Diane's Playoff Diary, 4/12/00:
The First, Unblemished Day

 

For a second year, Guy Carbonneau will be providing us with a journal during the playoffs, this time thanks to the Dallas Morning News. No doubt the Stars’ veteran—who can be articulate and eloquent in two languages—will as usual furnish us with some excellent insights into the games ahead.

His humble webmaster, fairly eloquent in one language and pretty darn weak in the other, will be less interesting. But I decided to do this anyway, both because the logs show many Carbo fans keep checking back here for news, and because I don’t feel like waiting until my post-playoffs pages go up to say something about the 2000 Stanley Cup chase.

As the post season begins, Guy reports that he is feeling good, getting used to playing in his soft wrist cast. Apart from that he is well rested, in great shape, and if his disk problem is bothering him he isn’t complaining (which, since he isn’t much into complaining, nevertheless might be the case). Carbo is a pretty good metaphor for his team in total: They aren’t at 100%, but they’re in as good shape as they’ve been all year. So in spite of the temporary loss of Zubov and the possible rustiness of Lehtinen, no one’s complaining. And that’s the current status.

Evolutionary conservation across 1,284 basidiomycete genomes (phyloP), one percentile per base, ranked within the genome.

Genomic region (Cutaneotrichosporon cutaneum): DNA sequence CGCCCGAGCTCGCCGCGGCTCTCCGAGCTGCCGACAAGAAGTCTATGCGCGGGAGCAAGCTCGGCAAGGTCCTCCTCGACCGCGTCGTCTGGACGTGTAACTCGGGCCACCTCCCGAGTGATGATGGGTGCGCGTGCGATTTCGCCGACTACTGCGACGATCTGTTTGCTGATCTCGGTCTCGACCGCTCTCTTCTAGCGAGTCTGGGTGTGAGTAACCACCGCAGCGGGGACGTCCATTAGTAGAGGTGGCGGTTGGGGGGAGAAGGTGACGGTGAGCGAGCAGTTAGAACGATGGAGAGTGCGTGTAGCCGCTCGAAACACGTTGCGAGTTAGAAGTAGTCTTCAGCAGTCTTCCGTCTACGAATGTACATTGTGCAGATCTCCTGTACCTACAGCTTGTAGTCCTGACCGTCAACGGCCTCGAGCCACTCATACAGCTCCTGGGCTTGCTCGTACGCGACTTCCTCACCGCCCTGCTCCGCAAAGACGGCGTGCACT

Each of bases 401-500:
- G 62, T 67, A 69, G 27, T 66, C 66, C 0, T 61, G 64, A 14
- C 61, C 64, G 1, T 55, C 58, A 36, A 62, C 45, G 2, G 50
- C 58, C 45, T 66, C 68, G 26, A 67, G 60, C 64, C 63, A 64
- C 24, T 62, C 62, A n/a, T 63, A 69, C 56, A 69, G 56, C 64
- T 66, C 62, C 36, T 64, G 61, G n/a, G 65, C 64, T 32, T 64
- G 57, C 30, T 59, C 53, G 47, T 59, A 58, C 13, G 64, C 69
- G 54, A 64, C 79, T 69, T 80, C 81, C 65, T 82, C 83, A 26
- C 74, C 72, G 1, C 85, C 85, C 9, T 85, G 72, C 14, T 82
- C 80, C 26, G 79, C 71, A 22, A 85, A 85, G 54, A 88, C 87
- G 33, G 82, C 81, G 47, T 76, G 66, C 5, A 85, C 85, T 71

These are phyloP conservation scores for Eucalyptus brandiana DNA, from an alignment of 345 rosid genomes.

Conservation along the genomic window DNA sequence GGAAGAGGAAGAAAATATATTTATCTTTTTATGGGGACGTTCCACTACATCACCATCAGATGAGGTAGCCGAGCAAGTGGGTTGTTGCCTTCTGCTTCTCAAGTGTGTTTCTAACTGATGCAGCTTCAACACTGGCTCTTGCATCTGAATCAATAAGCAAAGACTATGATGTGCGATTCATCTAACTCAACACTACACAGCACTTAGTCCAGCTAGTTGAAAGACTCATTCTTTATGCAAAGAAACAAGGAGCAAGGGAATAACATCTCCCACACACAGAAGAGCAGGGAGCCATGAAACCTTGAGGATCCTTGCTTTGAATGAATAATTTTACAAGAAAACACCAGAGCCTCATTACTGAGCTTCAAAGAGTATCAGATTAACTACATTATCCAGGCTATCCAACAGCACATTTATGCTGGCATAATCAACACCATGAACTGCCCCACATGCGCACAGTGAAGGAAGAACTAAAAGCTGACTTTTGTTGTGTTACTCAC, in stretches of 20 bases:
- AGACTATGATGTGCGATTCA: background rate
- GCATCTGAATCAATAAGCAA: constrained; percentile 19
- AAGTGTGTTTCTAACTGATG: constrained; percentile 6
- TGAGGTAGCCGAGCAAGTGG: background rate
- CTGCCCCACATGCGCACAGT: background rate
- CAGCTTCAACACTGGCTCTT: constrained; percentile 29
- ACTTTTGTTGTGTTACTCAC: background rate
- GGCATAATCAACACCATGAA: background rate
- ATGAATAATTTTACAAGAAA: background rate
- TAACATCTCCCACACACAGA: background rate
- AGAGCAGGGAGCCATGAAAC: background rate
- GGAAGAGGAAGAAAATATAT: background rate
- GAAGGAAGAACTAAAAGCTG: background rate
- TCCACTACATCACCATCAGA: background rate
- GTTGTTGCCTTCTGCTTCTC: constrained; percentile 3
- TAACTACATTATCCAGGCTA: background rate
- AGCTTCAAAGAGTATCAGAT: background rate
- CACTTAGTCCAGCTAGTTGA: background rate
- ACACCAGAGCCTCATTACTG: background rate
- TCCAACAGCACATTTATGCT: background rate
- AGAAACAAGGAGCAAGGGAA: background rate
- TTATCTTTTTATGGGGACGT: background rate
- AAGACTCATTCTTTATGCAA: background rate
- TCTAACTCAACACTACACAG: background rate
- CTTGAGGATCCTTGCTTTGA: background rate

However, as we all know, the outlook can change very quickly in the playoffs. Last year Guy scored two goals in the first two games of the first series, but went out in that second game with a knee injury. And in 1998 Dallas’s prospects changed dramatically in the very first match, when Marchment took out Nieuwendyk.

The only day of the playoffs that your hopes can be truly unblemished is the first day. That’s today.

I typically spend the post season alternately rejoicing, fretting, and panicking. But, as I’ve shared with some of you who know me, this year I have a new resolve: As long as Guy is healthy and the Stars are still playing, I’ll be content. (As an English major I will paraphrase to myself from Romeo and Juliet: "How fares my Carbonneau? For nothing can be ill if he be well.") After all, as I don’t need to tell you, these may be the last games we see Carbo on the ice. And they will be good ones, full of nail-biting penalty kills, incredible saves, agonizing overtimes, spectacular goals. There will be moments we’ll remember the rest of our lives, and among whatever hockey memories we amass over the years, these will be particularly special. Because Guy Carbonneau will be in them.

But what of the question we’re all asking, can the Stars repeat? In a year where four teams, all in the West, have proven they have a real shot at the Cup? They all have the talent, the teamwork, the experience. However, in his first diary entry, Guy pointed out something very wise: "Whoever can get through the pain and the suffering will win." That’s why I have to give the edge to Dallas. As the Stars learned this season: Adversity will come as it will, but the one who has learned to eat adversity for lunch, he will emerge the victor.

And, as we learned during last year’s playoffs, Guy Carbonneau is a pretty good metaphor for that, too.


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